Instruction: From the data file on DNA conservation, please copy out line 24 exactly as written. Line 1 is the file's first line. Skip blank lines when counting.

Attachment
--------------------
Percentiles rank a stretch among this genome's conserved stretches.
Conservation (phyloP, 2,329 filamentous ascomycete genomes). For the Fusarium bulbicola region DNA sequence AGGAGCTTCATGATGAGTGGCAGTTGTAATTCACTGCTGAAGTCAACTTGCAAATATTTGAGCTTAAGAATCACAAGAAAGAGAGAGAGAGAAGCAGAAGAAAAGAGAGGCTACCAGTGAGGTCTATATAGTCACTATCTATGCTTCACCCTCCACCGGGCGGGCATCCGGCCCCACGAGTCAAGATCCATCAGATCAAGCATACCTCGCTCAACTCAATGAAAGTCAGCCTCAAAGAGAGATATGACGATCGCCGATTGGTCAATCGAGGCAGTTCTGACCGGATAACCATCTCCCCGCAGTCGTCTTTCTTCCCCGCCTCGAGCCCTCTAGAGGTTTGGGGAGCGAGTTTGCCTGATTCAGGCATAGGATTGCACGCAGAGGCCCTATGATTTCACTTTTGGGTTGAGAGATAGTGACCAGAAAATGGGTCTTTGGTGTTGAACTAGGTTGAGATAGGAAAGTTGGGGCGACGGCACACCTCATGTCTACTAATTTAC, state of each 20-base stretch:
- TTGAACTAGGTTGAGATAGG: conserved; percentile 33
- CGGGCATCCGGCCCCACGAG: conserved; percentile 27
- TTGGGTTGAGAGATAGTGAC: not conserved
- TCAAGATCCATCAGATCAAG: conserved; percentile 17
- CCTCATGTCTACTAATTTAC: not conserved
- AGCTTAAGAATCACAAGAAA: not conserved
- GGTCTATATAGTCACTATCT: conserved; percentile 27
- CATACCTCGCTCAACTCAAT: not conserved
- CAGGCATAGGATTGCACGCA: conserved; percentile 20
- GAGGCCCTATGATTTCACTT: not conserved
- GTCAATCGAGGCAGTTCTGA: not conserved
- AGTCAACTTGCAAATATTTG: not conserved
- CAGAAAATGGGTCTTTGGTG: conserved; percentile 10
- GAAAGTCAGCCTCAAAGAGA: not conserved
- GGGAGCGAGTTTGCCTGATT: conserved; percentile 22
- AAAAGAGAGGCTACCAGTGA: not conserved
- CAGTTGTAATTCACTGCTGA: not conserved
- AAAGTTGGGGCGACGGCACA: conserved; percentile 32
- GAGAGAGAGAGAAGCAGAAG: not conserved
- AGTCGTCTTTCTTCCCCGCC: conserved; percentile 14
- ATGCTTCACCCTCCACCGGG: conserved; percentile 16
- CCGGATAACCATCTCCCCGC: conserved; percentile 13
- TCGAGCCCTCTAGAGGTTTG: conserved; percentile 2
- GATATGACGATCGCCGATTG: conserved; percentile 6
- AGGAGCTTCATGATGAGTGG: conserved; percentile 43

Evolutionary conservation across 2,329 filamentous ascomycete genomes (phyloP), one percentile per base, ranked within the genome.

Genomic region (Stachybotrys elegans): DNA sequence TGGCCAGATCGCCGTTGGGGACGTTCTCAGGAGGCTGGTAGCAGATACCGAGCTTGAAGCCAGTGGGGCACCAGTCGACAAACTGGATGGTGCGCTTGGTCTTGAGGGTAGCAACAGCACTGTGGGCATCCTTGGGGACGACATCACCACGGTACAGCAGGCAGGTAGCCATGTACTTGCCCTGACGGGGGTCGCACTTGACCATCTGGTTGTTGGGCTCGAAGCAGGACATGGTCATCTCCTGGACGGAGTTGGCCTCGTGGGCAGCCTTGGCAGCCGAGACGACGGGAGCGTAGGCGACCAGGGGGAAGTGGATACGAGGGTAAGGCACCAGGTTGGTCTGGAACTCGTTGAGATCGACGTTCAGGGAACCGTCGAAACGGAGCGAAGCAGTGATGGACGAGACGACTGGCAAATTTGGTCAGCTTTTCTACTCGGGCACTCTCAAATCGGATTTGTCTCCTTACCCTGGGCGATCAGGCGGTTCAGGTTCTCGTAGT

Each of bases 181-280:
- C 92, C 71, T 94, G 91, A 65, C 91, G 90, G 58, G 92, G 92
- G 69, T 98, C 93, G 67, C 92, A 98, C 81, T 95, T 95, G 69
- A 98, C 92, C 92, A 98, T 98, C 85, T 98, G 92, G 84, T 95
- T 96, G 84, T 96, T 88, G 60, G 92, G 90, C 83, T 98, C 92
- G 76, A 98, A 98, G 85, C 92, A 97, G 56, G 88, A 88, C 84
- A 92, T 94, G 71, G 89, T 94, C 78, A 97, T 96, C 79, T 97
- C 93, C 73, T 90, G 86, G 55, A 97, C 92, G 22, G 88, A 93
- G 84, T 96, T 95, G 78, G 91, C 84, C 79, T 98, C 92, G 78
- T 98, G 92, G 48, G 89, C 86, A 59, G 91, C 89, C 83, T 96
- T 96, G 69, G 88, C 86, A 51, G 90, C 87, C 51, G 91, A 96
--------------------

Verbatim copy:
- CCGGATAACCATCTCCCCGC: conserved; percentile 13